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So for a couple of years now I have been laughing in the face of Fate, and it has finally come to bite me in the proverbial ass.  For my first few years of teaching, it was nothing for me to come down with a cold every month from November to March.  Then, magically, for the past three years, I have been strikingly unafflicted by the common cold – only having a mild case one time throughout a whole season.  I bragged to all who would listen about my newly impenetrable immune system, and now the magic has come to an end.  Two weeks ago, I got a regular cold, thinking,”Oh well, here’s my annual cold…haha…” But then this past Friday, just as I was coming to the end of it all, I managed to get ANOTHER cold, right on top of the first one. I’ll spare you the gory details, but needless to say, I have cooped myself up in my apartment for the past two days, and the only thing that has brought me joy is experimentation in the kitchen.

You see, I am on a quest.  I want to be able to have my cake and eat it too.  I have been messing around with recipes, seeing if it is actually possible to make baked goods that are tasty, satisfying, AND that are low-fat.  For a long time I didn’t think it was truly possible, until I found this recipe: http://allrecipes.com/Recipe/carrot-cake-ii/detail.aspx  This carrot cake is so ridiculously good, that it tasted better WITHOUT cream cheese icing.  And so I made them into muffin form. Brilliant.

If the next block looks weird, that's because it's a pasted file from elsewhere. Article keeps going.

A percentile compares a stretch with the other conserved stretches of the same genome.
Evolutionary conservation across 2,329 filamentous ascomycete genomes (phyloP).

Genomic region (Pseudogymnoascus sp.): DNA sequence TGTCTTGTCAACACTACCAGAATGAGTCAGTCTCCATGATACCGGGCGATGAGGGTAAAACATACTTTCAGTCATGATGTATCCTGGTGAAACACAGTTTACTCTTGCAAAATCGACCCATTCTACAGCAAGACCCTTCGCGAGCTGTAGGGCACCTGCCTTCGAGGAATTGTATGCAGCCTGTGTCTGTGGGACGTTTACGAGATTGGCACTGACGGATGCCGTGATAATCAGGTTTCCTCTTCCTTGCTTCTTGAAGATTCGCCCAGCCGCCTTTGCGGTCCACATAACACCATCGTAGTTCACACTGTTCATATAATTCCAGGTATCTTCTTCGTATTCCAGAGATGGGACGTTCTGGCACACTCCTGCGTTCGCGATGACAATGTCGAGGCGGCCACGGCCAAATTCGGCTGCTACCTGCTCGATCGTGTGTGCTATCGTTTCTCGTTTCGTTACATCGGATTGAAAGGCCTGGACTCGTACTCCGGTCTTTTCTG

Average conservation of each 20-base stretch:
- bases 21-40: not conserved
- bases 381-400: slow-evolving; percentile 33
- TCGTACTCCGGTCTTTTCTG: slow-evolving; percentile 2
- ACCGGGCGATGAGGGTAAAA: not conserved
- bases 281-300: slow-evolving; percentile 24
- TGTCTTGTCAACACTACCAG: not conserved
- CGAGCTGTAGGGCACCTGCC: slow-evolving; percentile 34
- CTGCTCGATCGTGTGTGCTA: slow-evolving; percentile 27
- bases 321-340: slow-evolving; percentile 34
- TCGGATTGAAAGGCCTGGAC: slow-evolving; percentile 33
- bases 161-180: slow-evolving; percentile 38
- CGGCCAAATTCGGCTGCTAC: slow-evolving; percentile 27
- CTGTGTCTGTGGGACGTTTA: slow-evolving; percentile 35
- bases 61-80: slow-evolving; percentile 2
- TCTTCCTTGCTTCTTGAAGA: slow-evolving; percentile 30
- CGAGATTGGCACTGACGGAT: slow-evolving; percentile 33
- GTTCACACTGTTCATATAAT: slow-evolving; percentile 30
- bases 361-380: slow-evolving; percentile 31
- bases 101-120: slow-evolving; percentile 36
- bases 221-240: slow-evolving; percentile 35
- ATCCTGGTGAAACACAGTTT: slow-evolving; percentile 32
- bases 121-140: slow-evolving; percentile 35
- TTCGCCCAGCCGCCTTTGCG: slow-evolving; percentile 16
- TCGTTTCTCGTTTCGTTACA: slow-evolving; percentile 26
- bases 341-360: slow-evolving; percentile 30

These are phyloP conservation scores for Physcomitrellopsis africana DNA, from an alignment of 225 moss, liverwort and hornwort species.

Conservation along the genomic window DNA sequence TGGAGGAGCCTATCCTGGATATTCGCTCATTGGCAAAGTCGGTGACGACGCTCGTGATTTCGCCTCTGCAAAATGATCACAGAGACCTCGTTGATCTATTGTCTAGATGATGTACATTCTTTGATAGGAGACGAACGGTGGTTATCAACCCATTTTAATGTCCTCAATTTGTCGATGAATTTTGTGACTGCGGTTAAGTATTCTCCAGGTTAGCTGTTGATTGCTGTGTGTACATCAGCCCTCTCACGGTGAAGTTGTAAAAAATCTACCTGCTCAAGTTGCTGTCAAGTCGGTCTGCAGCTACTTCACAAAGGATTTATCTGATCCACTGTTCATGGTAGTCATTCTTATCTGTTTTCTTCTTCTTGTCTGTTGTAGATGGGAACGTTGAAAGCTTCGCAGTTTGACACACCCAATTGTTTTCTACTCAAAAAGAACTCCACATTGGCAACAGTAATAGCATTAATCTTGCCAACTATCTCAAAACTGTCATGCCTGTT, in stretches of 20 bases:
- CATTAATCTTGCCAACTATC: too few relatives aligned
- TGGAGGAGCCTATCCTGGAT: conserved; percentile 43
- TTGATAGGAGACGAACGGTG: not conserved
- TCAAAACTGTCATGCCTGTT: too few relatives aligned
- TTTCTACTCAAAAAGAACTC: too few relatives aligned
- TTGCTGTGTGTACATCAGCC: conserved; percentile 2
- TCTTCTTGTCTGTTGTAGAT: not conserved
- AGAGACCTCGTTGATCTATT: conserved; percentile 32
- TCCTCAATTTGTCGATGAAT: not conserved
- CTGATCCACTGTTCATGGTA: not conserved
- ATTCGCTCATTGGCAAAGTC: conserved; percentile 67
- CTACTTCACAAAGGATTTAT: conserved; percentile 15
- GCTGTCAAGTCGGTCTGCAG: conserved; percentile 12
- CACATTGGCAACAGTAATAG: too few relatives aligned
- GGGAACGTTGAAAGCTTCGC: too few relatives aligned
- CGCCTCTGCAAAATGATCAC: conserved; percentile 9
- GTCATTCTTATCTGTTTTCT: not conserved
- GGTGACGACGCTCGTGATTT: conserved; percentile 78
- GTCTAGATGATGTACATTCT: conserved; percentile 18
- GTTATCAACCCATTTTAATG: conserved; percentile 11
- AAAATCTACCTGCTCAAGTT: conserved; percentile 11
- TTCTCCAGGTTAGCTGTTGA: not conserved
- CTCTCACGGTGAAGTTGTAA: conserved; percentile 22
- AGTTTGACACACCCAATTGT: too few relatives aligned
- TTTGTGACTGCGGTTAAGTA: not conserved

But that wasn’t enough.  I wanted to see if I could create different muffin recipes using the same principles. Fall…Pumpkin…YES! But alas, colossal fail. Unless you like the taste of paper. So I gave up for a while.  But this weekend, mired in my cold squared, I tried again.

Low-fat muffin attempt #1: Oatbran Apple. Result: Tasty, moist…a little gummy Conclusion: Maybe it’s not possible to get that ‘classic’ muffin texture when you substitute all of the fat for applesauce?  It works for the carrot cake because there’s lots of stuff in carrot cake to give it structure, and it’s supposed to be ultra moist and heavy. Next Step: Try leaving a little fat in there, maybe reduce the sugar?

Low-fat muffin attempt #2: Honey Oatmeal Raisin. Result: Better texture! YAY! Conclusion: Keeping in a couple of tablespoons of oil made all the difference. Here’s the recipe:

  • 4 oz. old-fashioned oats (2 oz. ground into flour, 2 oz. left whole)
  • 4 oz. all-purpose flour
  • 2 tsp. baking powder
  • 1/2 tsp salt
  • 1/8 tsp baking soda
  • 1 tsp cinnamon
  • 1 c lowfat or nonfat milk
  • 3 oz honey
  • splash of vanilla
  • 2 eggs
  • scant 1/2 c unsweetened applesauce
  • 2 Tbsp canola oil
  • 1/3 c raisins
  1. Preheat oven to 350F, spray 12 cup muffin tin with non-stick spray.
  2. Combine first 6 (dry) ingredients in a bowl.
  3. In a separate bowl, whisk together milk, honey, vanilla, eggs, applesauce, and oil.
  4. Add wet mix to dry mix, and stir until just combined.
  5. Incorporate raisins.
  6. Pour into prepared muffin tin, and bake for approx. 20 mins (more or less). You want them to spring back when touched and not be sticky on the top. Keep an eye (and a nose) on them so they don’t burn. I wouldn’t recommend muffin papers…muffins taste better without them anyway! Makes a dozen.
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